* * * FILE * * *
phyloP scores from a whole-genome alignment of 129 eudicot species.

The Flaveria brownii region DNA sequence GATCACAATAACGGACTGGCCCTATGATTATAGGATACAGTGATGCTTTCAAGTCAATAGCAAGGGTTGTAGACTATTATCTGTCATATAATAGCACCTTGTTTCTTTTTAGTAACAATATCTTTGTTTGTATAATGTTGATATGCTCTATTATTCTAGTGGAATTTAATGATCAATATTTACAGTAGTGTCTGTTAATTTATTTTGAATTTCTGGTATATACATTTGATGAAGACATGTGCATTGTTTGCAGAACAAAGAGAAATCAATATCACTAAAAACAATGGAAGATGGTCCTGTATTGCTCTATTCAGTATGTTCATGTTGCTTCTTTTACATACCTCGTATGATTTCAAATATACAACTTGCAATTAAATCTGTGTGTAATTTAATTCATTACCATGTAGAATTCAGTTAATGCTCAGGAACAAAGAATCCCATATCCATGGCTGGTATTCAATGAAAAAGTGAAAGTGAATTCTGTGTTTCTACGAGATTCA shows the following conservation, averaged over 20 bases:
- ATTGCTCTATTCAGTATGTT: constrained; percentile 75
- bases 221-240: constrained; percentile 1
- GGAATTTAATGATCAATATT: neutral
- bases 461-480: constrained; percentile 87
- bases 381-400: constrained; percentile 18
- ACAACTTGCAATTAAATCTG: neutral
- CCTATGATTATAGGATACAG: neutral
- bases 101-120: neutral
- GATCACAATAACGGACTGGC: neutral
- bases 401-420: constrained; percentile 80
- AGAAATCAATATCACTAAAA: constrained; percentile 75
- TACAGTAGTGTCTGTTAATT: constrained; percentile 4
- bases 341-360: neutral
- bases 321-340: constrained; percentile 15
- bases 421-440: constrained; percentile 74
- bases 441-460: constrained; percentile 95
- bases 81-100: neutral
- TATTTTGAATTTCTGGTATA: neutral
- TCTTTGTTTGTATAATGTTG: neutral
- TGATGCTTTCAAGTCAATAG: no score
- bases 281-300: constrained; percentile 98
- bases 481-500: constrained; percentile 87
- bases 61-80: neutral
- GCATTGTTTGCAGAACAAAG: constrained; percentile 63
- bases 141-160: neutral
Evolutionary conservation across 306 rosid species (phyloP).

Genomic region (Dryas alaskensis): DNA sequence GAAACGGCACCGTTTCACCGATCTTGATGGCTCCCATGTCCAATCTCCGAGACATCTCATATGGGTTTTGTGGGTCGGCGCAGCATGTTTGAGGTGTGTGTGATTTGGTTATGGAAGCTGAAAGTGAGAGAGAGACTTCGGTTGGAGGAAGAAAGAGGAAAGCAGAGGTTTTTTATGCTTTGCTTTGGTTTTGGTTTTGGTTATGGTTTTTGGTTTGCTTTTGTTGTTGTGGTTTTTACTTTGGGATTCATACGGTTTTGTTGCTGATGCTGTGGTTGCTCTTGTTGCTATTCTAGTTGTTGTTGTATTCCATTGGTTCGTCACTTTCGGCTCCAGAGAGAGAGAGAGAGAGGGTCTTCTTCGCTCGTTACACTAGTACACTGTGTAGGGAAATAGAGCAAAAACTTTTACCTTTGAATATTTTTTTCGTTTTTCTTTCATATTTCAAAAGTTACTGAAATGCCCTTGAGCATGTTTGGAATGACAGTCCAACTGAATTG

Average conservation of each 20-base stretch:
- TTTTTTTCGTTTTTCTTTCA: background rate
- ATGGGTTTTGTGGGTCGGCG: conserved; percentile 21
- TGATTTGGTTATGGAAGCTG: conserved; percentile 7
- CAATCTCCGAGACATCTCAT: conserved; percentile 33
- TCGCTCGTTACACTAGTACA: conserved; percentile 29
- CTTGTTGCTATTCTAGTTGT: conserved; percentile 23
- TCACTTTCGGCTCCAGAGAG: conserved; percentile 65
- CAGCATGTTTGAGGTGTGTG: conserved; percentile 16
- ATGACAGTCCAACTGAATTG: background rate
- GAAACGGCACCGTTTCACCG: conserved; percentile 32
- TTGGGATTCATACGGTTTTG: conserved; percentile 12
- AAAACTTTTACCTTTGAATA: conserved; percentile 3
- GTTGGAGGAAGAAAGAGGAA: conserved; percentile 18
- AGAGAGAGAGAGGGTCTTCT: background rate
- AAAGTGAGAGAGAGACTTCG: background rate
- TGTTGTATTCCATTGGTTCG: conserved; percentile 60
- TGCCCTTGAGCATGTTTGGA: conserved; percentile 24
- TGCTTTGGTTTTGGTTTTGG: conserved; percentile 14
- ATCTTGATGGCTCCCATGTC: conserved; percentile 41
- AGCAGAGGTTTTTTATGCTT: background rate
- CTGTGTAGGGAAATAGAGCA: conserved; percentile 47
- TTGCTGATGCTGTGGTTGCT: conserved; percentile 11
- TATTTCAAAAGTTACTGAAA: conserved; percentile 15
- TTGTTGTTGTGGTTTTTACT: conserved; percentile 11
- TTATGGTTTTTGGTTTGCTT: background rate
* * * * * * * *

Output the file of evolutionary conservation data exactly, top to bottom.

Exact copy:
phyloP scores from a whole-genome alignment of 129 eudicot species.

The Flaveria brownii region DNA sequence GATCACAATAACGGACTGGCCCTATGATTATAGGATACAGTGATGCTTTCAAGTCAATAGCAAGGGTTGTAGACTATTATCTGTCATATAATAGCACCTTGTTTCTTTTTAGTAACAATATCTTTGTTTGTATAATGTTGATATGCTCTATTATTCTAGTGGAATTTAATGATCAATATTTACAGTAGTGTCTGTTAATTTATTTTGAATTTCTGGTATATACATTTGATGAAGACATGTGCATTGTTTGCAGAACAAAGAGAAATCAATATCACTAAAAACAATGGAAGATGGTCCTGTATTGCTCTATTCAGTATGTTCATGTTGCTTCTTTTACATACCTCGTATGATTTCAAATATACAACTTGCAATTAAATCTGTGTGTAATTTAATTCATTACCATGTAGAATTCAGTTAATGCTCAGGAACAAAGAATCCCATATCCATGGCTGGTATTCAATGAAAAAGTGAAAGTGAATTCTGTGTTTCTACGAGATTCA shows the following conservation, averaged over 20 bases:
- ATTGCTCTATTCAGTATGTT: constrained; percentile 75
- bases 221-240: constrained; percentile 1
- GGAATTTAATGATCAATATT: neutral
- bases 461-480: constrained; percentile 87
- bases 381-400: constrained; percentile 18
- ACAACTTGCAATTAAATCTG: neutral
- CCTATGATTATAGGATACAG: neutral
- bases 101-120: neutral
- GATCACAATAACGGACTGGC: neutral
- bases 401-420: constrained; percentile 80
- AGAAATCAATATCACTAAAA: constrained; percentile 75
- TACAGTAGTGTCTGTTAATT: constrained; percentile 4
- bases 341-360: neutral
- bases 321-340: constrained; percentile 15
- bases 421-440: constrained; percentile 74
- bases 441-460: constrained; percentile 95
- bases 81-100: neutral
- TATTTTGAATTTCTGGTATA: neutral
- TCTTTGTTTGTATAATGTTG: neutral
- TGATGCTTTCAAGTCAATAG: no score
- bases 281-300: constrained; percentile 98
- bases 481-500: constrained; percentile 87
- bases 61-80: neutral
- GCATTGTTTGCAGAACAAAG: constrained; percentile 63
- bases 141-160: neutral
Evolutionary conservation across 306 rosid species (phyloP).

Genomic region (Dryas alaskensis): DNA sequence GAAACGGCACCGTTTCACCGATCTTGATGGCTCCCATGTCCAATCTCCGAGACATCTCATATGGGTTTTGTGGGTCGGCGCAGCATGTTTGAGGTGTGTGTGATTTGGTTATGGAAGCTGAAAGTGAGAGAGAGACTTCGGTTGGAGGAAGAAAGAGGAAAGCAGAGGTTTTTTATGCTTTGCTTTGGTTTTGGTTTTGGTTATGGTTTTTGGTTTGCTTTTGTTGTTGTGGTTTTTACTTTGGGATTCATACGGTTTTGTTGCTGATGCTGTGGTTGCTCTTGTTGCTATTCTAGTTGTTGTTGTATTCCATTGGTTCGTCACTTTCGGCTCCAGAGAGAGAGAGAGAGAGGGTCTTCTTCGCTCGTTACACTAGTACACTGTGTAGGGAAATAGAGCAAAAACTTTTACCTTTGAATATTTTTTTCGTTTTTCTTTCATATTTCAAAAGTTACTGAAATGCCCTTGAGCATGTTTGGAATGACAGTCCAACTGAATTG

Average conservation of each 20-base stretch:
- TTTTTTTCGTTTTTCTTTCA: background rate
- ATGGGTTTTGTGGGTCGGCG: conserved; percentile 21
- TGATTTGGTTATGGAAGCTG: conserved; percentile 7
- CAATCTCCGAGACATCTCAT: conserved; percentile 33
- TCGCTCGTTACACTAGTACA: conserved; percentile 29
- CTTGTTGCTATTCTAGTTGT: conserved; percentile 23
- TCACTTTCGGCTCCAGAGAG: conserved; percentile 65
- CAGCATGTTTGAGGTGTGTG: conserved; percentile 16
- ATGACAGTCCAACTGAATTG: background rate
- GAAACGGCACCGTTTCACCG: conserved; percentile 32
- TTGGGATTCATACGGTTTTG: conserved; percentile 12
- AAAACTTTTACCTTTGAATA: conserved; percentile 3
- GTTGGAGGAAGAAAGAGGAA: conserved; percentile 18
- AGAGAGAGAGAGGGTCTTCT: background rate
- AAAGTGAGAGAGAGACTTCG: background rate
- TGTTGTATTCCATTGGTTCG: conserved; percentile 60
- TGCCCTTGAGCATGTTTGGA: conserved; percentile 24
- TGCTTTGGTTTTGGTTTTGG: conserved; percentile 14
- ATCTTGATGGCTCCCATGTC: conserved; percentile 41
- AGCAGAGGTTTTTTATGCTT: background rate
- CTGTGTAGGGAAATAGAGCA: conserved; percentile 47
- TTGCTGATGCTGTGGTTGCT: conserved; percentile 11
- TATTTCAAAAGTTACTGAAA: conserved; percentile 15
- TTGTTGTTGTGGTTTTTACT: conserved; percentile 11
- TTATGGTTTTTGGTTTGCTT: background rate